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Over a million people took to the streets in France on Thursday to protest a deeply unpopular pensions overhaul, with some demonstrators clashing with police in Paris, as strikes disrupted public transport, schools and much of the civil service. breaking news
The interior ministry put the total number of protesters marching against President Emmanuel Macron’s plan to extend the retirement age at 1.1 million, including 80,000 in Paris.
The hard-left CGT union said there had been over two million people at protests across France, and 400,000 in the capital alone.
Around the Bastille area of Paris, radical demonstrators hurled bottles, bins and smoke grenades at police who responded with tear gas and charged to disperse the troublemakers, according to AFP journalists at the scene.
Some 30 people were arrested, mostly members of a 1,000-strong radical group called “Black Blocs” who wore masks, helmets and black clothes, police said, adding they had managed to split off the group from the main demonstration.
No major violent incidents were reported elsewhere in France.
Presented by Macron’s government last week, the pensions plan would raise the retirement age for most from 62 — among the lowest in the EU — to 64 and would increase the years of contributions required for a full pension.
Die on the job
France’s trade unions had called for a mass mobilisation, the first time they have united since 12 years ago, when the retirement age was hiked to 62 from 60.
Police said earlier they had prepared for 550,000 to 750,000 protesters in all of France, including up to 80,000 in the capital.
Macron, speaking from a French-Spanish summit in Barcelona, defended what he called a “fair and responsible reform”.
But demonstrators disagreed, including Hamidou, 43, who joined the protest in central Paris.
“Macron wants us to die on the job,” he said. “We get up very early. Some colleagues wake up at 3 am. Working until 64 is too much.”
Nearby, 15-year-old Charlie Perrin decried an ever-retreating retirement age.
“The way things are going, we’ll be almost unable to walk or live by the time we’re given the right to retire,” she said.
Almost one public-sector worker in three was on strike by midday, the government estimated.
In the northwestern region of Brittany, carpenter and roofer Laurent Quere, 42, said he was fiercely opposed to having to work longer.
“What client in their right mind would employ us on a work site aged 64?” he said.
The strikes disrupted public transport in the capital, with one metro line closed and others running less frequently than usual, and many trains were cancelled throughout France.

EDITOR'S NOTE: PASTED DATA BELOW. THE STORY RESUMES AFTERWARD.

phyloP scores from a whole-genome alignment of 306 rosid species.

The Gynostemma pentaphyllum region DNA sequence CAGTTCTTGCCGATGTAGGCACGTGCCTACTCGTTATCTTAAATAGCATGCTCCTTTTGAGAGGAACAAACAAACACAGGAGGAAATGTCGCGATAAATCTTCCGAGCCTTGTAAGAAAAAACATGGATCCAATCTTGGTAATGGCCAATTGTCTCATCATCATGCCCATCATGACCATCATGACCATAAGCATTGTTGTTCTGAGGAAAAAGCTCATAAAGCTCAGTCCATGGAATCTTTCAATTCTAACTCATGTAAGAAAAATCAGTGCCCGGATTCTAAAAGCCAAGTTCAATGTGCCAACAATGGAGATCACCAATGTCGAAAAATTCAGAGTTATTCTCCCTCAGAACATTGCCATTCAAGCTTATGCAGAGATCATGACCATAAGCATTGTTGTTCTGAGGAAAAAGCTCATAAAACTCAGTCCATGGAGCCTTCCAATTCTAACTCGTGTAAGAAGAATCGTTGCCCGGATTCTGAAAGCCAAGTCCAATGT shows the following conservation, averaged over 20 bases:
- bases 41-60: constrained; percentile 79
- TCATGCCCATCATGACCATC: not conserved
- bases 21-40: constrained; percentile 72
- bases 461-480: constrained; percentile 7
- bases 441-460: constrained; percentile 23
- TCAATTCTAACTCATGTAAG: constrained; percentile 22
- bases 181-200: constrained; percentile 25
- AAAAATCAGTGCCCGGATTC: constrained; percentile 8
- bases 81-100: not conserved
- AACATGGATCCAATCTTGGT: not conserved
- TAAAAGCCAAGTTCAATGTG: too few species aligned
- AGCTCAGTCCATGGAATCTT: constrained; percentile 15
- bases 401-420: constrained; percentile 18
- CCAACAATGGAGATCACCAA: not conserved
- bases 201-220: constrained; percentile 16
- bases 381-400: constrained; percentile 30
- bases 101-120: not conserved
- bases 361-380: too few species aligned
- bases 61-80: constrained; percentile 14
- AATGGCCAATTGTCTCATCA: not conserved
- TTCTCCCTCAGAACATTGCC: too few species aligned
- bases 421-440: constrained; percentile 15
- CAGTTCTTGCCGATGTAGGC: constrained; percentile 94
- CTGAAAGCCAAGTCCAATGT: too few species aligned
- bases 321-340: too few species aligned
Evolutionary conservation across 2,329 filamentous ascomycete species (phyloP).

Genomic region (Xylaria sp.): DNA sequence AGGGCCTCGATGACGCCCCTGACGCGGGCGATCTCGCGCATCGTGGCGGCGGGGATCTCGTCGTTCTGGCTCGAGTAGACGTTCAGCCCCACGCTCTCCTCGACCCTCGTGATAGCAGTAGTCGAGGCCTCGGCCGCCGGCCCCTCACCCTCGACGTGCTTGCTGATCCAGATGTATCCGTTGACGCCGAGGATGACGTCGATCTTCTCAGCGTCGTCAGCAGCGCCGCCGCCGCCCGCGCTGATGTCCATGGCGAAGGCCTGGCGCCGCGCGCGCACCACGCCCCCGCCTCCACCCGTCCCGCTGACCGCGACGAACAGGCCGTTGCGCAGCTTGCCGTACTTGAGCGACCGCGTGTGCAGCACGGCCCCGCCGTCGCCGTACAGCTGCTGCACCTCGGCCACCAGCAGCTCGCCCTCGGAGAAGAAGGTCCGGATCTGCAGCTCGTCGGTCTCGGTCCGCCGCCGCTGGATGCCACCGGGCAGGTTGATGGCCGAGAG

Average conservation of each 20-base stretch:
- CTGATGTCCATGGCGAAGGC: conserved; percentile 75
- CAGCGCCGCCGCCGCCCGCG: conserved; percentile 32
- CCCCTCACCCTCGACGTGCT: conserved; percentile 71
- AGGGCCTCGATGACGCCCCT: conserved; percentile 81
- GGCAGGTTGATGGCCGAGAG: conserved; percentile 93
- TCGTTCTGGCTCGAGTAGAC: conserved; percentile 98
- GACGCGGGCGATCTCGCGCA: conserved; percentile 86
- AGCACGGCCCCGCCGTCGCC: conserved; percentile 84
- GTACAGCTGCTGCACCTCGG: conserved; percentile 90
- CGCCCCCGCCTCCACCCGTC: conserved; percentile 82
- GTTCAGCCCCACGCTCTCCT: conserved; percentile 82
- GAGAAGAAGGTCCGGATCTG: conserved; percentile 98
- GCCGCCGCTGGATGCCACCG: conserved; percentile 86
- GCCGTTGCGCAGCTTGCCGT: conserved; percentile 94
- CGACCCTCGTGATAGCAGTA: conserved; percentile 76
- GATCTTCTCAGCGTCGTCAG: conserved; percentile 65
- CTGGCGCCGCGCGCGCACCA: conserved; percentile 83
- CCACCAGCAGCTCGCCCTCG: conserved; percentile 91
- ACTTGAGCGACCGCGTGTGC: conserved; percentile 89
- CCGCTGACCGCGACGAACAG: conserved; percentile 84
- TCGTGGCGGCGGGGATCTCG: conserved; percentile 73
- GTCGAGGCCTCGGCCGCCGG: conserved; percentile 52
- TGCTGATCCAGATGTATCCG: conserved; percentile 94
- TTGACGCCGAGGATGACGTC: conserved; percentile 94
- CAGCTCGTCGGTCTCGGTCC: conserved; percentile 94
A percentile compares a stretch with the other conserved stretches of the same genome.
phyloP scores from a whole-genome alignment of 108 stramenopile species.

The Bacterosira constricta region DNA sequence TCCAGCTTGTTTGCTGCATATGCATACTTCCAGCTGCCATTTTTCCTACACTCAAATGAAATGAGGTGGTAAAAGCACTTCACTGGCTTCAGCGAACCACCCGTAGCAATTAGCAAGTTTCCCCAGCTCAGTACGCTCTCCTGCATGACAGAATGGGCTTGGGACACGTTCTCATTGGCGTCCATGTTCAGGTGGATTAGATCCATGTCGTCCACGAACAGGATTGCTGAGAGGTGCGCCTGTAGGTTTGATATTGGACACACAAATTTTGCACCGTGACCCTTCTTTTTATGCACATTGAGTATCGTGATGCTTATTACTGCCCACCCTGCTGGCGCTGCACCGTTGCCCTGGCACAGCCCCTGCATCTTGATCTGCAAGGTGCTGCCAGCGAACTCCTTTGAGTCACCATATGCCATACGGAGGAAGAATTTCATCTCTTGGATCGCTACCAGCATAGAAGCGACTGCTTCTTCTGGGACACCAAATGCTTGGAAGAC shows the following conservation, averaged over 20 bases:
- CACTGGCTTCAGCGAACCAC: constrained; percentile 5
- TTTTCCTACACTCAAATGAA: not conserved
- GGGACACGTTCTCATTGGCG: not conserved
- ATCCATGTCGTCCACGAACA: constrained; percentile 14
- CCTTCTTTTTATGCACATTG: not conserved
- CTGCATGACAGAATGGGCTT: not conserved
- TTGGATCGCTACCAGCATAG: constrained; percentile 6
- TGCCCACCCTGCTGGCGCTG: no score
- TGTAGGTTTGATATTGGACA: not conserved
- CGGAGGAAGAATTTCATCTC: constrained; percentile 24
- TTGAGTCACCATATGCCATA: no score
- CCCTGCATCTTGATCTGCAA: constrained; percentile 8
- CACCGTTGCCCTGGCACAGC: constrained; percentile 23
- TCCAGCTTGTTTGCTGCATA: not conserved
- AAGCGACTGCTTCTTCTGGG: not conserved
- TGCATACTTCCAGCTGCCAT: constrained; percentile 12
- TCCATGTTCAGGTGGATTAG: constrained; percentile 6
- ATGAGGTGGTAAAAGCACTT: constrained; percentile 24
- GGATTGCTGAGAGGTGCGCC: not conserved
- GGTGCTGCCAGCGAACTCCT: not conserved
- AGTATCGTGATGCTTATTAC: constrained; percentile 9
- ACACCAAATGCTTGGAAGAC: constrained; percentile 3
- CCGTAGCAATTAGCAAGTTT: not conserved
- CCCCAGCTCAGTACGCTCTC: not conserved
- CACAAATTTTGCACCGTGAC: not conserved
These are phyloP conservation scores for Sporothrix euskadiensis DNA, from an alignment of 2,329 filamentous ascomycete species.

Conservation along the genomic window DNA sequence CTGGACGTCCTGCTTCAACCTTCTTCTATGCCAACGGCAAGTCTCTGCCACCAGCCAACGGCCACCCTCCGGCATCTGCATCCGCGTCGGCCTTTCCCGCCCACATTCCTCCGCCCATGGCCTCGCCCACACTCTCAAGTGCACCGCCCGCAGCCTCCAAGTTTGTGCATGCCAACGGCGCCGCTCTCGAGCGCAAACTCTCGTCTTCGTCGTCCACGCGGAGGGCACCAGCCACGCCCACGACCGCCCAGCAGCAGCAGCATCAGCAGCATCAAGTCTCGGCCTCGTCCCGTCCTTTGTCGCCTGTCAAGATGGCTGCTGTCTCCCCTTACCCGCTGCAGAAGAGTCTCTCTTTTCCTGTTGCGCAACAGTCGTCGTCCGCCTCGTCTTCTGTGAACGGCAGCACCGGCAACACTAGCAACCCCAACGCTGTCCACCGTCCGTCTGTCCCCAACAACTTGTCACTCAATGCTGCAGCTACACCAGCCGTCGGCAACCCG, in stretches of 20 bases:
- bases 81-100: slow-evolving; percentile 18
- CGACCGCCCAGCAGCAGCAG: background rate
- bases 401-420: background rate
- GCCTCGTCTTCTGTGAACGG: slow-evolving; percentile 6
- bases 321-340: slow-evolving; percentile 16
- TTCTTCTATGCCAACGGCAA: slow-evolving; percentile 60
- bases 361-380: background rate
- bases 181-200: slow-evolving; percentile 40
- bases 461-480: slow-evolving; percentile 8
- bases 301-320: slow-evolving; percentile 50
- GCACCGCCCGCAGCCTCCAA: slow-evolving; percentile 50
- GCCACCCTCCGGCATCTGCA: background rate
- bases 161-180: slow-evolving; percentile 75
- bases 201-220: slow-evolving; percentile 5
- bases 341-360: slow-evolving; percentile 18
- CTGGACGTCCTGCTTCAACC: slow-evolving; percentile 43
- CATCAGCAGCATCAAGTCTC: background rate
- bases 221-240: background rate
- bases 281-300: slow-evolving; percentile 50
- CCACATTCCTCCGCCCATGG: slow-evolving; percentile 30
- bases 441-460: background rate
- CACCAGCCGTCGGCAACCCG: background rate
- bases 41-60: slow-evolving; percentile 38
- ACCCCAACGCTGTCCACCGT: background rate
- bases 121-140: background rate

Many parents were forced to look after their children as around 40 percent of primary school teachers and more than 30 percent in the secondary system walked out, according to official estimates.
Unions put the strike participation much higher, at 70 and 65 percent respectively.
Strikers at state-owned energy provider EDF said they had lowered electricity output by 7,000 megawatts, while grid operator RTE put the figure at 5,000 MW — enough to power two cities the size of Paris.
But the CGT union said the reduction would have “no impact on users”.
CGT chief Philippe Martinez told broadcaster Public Senat earlier Thursday the pension reform “bundles together everyone’s dissatisfaction” with the government. “We all agree that the reform is unjust.”
With Paris metros and buses in disarray, basketball fans were expected to encounter trouble as they try to reach the sold-out NBA Paris Game between the Detroit Pistons and Chicago Bulls in the northeast of the city in the evening.
Two thirds opposed
Opinion polls show that around two-thirds of French people oppose raising the retirement age, a move that comes amid high inflation and with the country still recovering from the economic fallout of the Covid-19 pandemic.
Macron’s last attempt at pension reform in 2019, aborted a year later when Covid-19 hit Europe, prompted the longest strike on the Paris transport network in three decades.
The 45-year-old centrist vowed to press ahead with plans to push back the retirement age during his successful re-election campaign last year, pointing to forecasts that the system could fall into deep deficits at the end of the decade.
But unions are suspicious of the overhaul, eager to protect those who started working at a young age or have been toiling in physically demanding jobs.
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